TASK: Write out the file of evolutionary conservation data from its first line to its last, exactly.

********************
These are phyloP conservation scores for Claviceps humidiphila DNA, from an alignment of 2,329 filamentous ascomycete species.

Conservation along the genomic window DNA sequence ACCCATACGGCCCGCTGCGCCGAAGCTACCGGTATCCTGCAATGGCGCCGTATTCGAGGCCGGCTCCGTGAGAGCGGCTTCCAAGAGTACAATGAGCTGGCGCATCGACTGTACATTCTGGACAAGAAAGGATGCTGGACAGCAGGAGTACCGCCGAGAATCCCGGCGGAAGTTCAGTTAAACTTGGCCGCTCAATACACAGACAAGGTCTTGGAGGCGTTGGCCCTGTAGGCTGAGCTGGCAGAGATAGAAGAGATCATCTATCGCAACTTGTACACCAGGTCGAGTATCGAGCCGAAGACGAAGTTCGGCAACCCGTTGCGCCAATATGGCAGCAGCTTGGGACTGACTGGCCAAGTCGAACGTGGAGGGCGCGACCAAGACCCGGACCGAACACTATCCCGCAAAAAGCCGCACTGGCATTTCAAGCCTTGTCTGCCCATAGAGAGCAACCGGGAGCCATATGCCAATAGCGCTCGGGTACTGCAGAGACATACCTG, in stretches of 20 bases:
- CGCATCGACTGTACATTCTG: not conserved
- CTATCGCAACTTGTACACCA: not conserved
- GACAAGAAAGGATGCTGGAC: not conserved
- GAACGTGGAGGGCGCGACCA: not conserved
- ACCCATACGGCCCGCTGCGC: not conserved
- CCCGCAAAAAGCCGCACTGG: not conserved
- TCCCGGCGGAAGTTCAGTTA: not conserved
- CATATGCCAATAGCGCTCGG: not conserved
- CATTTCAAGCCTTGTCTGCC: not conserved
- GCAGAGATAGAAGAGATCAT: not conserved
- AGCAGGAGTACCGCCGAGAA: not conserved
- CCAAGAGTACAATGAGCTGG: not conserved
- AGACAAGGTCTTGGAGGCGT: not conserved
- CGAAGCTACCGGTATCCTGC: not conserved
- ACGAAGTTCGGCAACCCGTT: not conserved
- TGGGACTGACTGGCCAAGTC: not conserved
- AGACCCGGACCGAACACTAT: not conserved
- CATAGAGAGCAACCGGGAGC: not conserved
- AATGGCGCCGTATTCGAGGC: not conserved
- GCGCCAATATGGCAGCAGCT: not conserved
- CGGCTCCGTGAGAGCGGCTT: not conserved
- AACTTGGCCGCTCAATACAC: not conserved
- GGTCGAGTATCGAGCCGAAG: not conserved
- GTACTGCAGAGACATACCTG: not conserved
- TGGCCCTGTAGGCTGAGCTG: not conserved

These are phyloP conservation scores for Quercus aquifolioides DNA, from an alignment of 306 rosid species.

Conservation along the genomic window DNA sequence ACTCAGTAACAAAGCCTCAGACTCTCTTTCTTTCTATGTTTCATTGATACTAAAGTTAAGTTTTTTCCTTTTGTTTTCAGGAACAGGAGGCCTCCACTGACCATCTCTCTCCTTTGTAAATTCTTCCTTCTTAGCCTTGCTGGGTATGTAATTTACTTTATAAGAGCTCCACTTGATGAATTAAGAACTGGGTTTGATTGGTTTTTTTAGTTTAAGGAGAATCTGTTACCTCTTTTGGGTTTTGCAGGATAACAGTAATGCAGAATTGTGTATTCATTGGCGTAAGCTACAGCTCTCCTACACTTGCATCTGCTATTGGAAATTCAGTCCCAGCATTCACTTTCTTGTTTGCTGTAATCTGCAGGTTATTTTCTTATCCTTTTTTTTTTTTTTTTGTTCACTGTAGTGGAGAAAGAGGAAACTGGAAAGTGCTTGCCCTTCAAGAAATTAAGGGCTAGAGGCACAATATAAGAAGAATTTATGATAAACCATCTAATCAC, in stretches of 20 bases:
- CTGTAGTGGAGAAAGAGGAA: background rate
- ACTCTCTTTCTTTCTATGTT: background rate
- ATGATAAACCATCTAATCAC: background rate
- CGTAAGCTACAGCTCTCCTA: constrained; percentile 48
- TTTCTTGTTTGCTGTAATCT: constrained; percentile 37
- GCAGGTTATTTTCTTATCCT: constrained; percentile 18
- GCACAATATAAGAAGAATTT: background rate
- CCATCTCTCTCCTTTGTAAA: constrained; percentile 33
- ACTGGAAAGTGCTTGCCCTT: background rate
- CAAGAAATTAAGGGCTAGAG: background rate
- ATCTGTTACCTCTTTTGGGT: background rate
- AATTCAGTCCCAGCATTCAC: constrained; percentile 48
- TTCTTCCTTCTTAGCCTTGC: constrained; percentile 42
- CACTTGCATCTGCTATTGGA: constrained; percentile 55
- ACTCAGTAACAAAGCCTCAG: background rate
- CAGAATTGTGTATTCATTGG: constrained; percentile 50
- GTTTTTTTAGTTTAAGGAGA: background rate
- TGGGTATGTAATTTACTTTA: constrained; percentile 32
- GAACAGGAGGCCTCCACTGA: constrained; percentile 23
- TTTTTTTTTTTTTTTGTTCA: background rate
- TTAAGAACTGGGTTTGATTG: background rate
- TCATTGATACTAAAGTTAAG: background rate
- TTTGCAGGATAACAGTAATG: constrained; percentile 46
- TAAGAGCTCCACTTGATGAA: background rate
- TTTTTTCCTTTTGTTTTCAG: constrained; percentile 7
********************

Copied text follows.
These are phyloP conservation scores for Claviceps humidiphila DNA, from an alignment of 2,329 filamentous ascomycete species.

Conservation along the genomic window DNA sequence ACCCATACGGCCCGCTGCGCCGAAGCTACCGGTATCCTGCAATGGCGCCGTATTCGAGGCCGGCTCCGTGAGAGCGGCTTCCAAGAGTACAATGAGCTGGCGCATCGACTGTACATTCTGGACAAGAAAGGATGCTGGACAGCAGGAGTACCGCCGAGAATCCCGGCGGAAGTTCAGTTAAACTTGGCCGCTCAATACACAGACAAGGTCTTGGAGGCGTTGGCCCTGTAGGCTGAGCTGGCAGAGATAGAAGAGATCATCTATCGCAACTTGTACACCAGGTCGAGTATCGAGCCGAAGACGAAGTTCGGCAACCCGTTGCGCCAATATGGCAGCAGCTTGGGACTGACTGGCCAAGTCGAACGTGGAGGGCGCGACCAAGACCCGGACCGAACACTATCCCGCAAAAAGCCGCACTGGCATTTCAAGCCTTGTCTGCCCATAGAGAGCAACCGGGAGCCATATGCCAATAGCGCTCGGGTACTGCAGAGACATACCTG, in stretches of 20 bases:
- CGCATCGACTGTACATTCTG: not conserved
- CTATCGCAACTTGTACACCA: not conserved
- GACAAGAAAGGATGCTGGAC: not conserved
- GAACGTGGAGGGCGCGACCA: not conserved
- ACCCATACGGCCCGCTGCGC: not conserved
- CCCGCAAAAAGCCGCACTGG: not conserved
- TCCCGGCGGAAGTTCAGTTA: not conserved
- CATATGCCAATAGCGCTCGG: not conserved
- CATTTCAAGCCTTGTCTGCC: not conserved
- GCAGAGATAGAAGAGATCAT: not conserved
- AGCAGGAGTACCGCCGAGAA: not conserved
- CCAAGAGTACAATGAGCTGG: not conserved
- AGACAAGGTCTTGGAGGCGT: not conserved
- CGAAGCTACCGGTATCCTGC: not conserved
- ACGAAGTTCGGCAACCCGTT: not conserved
- TGGGACTGACTGGCCAAGTC: not conserved
- AGACCCGGACCGAACACTAT: not conserved
- CATAGAGAGCAACCGGGAGC: not conserved
- AATGGCGCCGTATTCGAGGC: not conserved
- GCGCCAATATGGCAGCAGCT: not conserved
- CGGCTCCGTGAGAGCGGCTT: not conserved
- AACTTGGCCGCTCAATACAC: not conserved
- GGTCGAGTATCGAGCCGAAG: not conserved
- GTACTGCAGAGACATACCTG: not conserved
- TGGCCCTGTAGGCTGAGCTG: not conserved

These are phyloP conservation scores for Quercus aquifolioides DNA, from an alignment of 306 rosid species.

Conservation along the genomic window DNA sequence ACTCAGTAACAAAGCCTCAGACTCTCTTTCTTTCTATGTTTCATTGATACTAAAGTTAAGTTTTTTCCTTTTGTTTTCAGGAACAGGAGGCCTCCACTGACCATCTCTCTCCTTTGTAAATTCTTCCTTCTTAGCCTTGCTGGGTATGTAATTTACTTTATAAGAGCTCCACTTGATGAATTAAGAACTGGGTTTGATTGGTTTTTTTAGTTTAAGGAGAATCTGTTACCTCTTTTGGGTTTTGCAGGATAACAGTAATGCAGAATTGTGTATTCATTGGCGTAAGCTACAGCTCTCCTACACTTGCATCTGCTATTGGAAATTCAGTCCCAGCATTCACTTTCTTGTTTGCTGTAATCTGCAGGTTATTTTCTTATCCTTTTTTTTTTTTTTTTGTTCACTGTAGTGGAGAAAGAGGAAACTGGAAAGTGCTTGCCCTTCAAGAAATTAAGGGCTAGAGGCACAATATAAGAAGAATTTATGATAAACCATCTAATCAC, in stretches of 20 bases:
- CTGTAGTGGAGAAAGAGGAA: background rate
- ACTCTCTTTCTTTCTATGTT: background rate
- ATGATAAACCATCTAATCAC: background rate
- CGTAAGCTACAGCTCTCCTA: constrained; percentile 48
- TTTCTTGTTTGCTGTAATCT: constrained; percentile 37
- GCAGGTTATTTTCTTATCCT: constrained; percentile 18
- GCACAATATAAGAAGAATTT: background rate
- CCATCTCTCTCCTTTGTAAA: constrained; percentile 33
- ACTGGAAAGTGCTTGCCCTT: background rate
- CAAGAAATTAAGGGCTAGAG: background rate
- ATCTGTTACCTCTTTTGGGT: background rate
- AATTCAGTCCCAGCATTCAC: constrained; percentile 48
- TTCTTCCTTCTTAGCCTTGC: constrained; percentile 42
- CACTTGCATCTGCTATTGGA: constrained; percentile 55
- ACTCAGTAACAAAGCCTCAG: background rate
- CAGAATTGTGTATTCATTGG: constrained; percentile 50
- GTTTTTTTAGTTTAAGGAGA: background rate
- TGGGTATGTAATTTACTTTA: constrained; percentile 32
- GAACAGGAGGCCTCCACTGA: constrained; percentile 23
- TTTTTTTTTTTTTTTGTTCA: background rate
- TTAAGAACTGGGTTTGATTG: background rate
- TCATTGATACTAAAGTTAAG: background rate
- TTTGCAGGATAACAGTAATG: constrained; percentile 46
- TAAGAGCTCCACTTGATGAA: background rate
- TTTTTTCCTTTTGTTTTCAG: constrained; percentile 7